About the risk of having debt. There is no additional risk brought into a real estate business because of debt. The debt is paid by the rents you bring in. The only risk exists regardless of you having debt or not. If you let an empty house stay empty you will have problems with the debt but if the house is paid off and you let an empty house stay empty you have the same risk. If the house burns down you have insurance and the debt is serviced by that settlement, still no risk. The biggest risk is the opportunities you will miss out on by not having enough money to do what you want to do because you have not saved up enough cash.

I have seen this question many times over the years, and my answeris always – it depends upon your investment goals.

If you are 30 years from retirement and your goal is to have rental property cash flow replace your salary when you retire, then figure out how many rental properties you will need at retirement to replace your current salary.

If you need $48K per year from your rental properties, that works out to $4K per month. If you can do that with 5 free and clear properties, then set up your investment approach to acquire 5 rental properties and have them paid off by the time you retire. You can do this easily with 30 year financing and have your tenant’s rent buy the properties for you. f you just have 15 years to retirement, then five free and clear properties with 15 year mortgages will be free and clear by the time you retire.

On the other hand, if you get $100 per month cash flow from your financed propoerties, then 40 properties will meet your retirement goal, and you can keep the financing in place as long as you want to.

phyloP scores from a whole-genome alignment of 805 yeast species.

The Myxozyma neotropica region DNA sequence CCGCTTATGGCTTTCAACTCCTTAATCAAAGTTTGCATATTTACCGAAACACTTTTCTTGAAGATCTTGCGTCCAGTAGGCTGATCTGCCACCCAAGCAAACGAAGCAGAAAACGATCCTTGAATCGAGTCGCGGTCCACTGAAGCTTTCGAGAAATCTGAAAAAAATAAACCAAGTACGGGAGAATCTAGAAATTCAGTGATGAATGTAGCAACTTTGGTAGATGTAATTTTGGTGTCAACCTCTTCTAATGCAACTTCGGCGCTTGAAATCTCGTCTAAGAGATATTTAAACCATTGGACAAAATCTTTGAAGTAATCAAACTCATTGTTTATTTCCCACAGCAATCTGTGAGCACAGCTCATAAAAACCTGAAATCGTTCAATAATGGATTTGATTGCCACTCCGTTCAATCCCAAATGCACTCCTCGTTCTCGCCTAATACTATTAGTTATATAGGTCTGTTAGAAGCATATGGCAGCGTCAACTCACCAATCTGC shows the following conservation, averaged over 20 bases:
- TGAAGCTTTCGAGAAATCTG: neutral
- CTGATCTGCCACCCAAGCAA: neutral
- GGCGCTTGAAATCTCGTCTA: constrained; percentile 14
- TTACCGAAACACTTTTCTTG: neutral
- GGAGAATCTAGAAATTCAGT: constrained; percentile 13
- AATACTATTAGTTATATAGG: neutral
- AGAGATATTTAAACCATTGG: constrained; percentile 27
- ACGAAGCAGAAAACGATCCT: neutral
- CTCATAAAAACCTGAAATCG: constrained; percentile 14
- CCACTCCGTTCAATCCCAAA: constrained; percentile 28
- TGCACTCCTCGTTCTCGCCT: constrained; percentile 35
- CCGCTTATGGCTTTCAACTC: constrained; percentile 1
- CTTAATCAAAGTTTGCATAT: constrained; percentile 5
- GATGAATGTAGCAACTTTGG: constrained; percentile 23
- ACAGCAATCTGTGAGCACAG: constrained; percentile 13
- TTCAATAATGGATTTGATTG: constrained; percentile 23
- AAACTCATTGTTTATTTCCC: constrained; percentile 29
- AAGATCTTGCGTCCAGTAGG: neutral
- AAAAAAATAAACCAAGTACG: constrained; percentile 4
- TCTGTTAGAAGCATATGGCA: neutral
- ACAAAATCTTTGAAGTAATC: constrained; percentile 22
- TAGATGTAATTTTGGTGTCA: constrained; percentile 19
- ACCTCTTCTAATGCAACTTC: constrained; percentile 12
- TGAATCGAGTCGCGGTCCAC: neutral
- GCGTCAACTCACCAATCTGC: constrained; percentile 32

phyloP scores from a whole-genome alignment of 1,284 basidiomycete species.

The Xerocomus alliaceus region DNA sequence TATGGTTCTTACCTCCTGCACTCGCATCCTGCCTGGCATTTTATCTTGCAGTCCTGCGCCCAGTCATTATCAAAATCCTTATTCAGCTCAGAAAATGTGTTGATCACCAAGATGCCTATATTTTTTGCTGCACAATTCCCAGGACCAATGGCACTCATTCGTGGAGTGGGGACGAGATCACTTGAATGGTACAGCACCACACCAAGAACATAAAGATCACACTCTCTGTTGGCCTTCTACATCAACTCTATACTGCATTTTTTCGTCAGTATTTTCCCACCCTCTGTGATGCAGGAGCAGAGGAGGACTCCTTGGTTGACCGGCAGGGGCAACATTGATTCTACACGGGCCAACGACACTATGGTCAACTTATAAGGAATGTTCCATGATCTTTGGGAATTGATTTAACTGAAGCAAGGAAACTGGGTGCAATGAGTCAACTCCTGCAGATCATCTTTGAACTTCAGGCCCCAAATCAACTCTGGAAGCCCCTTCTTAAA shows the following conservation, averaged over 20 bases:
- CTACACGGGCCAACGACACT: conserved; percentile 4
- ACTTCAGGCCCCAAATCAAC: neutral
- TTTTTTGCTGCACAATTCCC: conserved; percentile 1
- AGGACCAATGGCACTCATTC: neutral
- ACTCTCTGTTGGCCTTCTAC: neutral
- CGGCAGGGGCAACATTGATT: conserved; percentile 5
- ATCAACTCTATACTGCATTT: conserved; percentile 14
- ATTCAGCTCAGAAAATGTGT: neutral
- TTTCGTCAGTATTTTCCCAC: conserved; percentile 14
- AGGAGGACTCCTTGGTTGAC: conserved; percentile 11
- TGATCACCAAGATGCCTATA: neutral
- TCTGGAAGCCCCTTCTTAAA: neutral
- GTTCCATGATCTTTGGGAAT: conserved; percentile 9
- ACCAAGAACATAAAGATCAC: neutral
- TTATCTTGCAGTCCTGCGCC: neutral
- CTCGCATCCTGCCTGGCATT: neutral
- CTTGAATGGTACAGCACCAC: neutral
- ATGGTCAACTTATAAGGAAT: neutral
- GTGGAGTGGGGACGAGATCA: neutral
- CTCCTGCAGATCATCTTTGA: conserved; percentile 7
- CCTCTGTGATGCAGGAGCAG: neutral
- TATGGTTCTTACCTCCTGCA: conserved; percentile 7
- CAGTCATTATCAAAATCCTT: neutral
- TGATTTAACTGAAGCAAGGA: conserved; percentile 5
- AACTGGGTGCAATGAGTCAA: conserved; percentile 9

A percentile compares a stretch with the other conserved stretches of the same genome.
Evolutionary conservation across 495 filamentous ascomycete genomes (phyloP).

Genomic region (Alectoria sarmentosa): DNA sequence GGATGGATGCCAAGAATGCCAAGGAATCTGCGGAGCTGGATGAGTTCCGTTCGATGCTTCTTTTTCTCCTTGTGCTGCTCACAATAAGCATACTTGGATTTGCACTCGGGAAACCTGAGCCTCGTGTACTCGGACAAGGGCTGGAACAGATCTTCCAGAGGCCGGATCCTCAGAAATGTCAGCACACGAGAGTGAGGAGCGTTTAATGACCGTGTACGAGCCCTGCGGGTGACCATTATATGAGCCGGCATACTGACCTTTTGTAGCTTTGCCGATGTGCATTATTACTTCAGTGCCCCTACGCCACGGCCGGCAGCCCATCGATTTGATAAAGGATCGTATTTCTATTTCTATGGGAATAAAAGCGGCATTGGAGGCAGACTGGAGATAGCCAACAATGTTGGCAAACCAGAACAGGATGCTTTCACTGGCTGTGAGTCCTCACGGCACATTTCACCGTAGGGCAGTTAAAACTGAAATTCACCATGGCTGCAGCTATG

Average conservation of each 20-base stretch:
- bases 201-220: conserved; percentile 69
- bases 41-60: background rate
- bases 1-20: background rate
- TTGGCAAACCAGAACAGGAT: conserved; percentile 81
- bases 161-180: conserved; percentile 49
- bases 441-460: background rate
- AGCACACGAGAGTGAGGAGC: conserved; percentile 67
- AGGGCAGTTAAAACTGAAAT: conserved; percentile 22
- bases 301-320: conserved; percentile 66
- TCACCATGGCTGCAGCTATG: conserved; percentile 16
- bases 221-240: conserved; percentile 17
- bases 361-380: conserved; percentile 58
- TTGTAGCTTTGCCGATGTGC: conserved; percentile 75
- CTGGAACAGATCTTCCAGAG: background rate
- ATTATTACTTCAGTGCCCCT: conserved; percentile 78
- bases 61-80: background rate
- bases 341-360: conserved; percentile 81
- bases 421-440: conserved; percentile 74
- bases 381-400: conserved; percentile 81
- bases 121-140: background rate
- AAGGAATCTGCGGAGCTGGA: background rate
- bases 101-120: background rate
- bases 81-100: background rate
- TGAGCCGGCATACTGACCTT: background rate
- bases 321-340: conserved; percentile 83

Bottom line, the answer depends upon your goas, and the plan you choose to implement to accomplish your goal.

You’ve received some great advice here. Right now is a great time to buy properties in many areas around the country, but if you buy too much too quickly you could run into problems. My investing goals sound like what you asked about by getting things free and clear. I personally like small loans taken out for ten years. That’s what works for my strategy. It may not fit what you want to do. Financing several properties at once can work well if you can handle the costs along the way. Sometimes money gets a little tight when we have people working on a few rehabs at once. If you wait to pay all cash or put 50% down on each property, you’ll have a secure feeling but you may find you’re not where you wanted to be a few years down the road because you didn’t buy as many properties as you hoped.

I understand the thought process behind using mortgages but I prefer going the paid off route. I am 69 yrs. old and I am not interested in property appreciation as much as rental income. I just paid 54K for a three bedroom home, put in another 6K upgrade and now collect $700 monthly minus property taxes and ins. The way I figure it, I will recoup my money in under ten years.

I watched a lot of investors with mortages lose their shirts when the housing market collapsed.

Another consideration is property appreciation and resale. If you buy property when the prices are low, your return on your investment is going to be much higher (whether you pay cash or finance). This is both on the rental income side but most of all when you turn around a sell.

Right now, prices are the lowest we have seen in nearly a decade and interest rates are extremely low. These two factors work in the favor of the property investor. Use the low interest rates to buy more properties than possible with all cash purchases. As the market rebounds, you can turn around and sell enough of the properties to pay off all your mortgages on the remaining investments.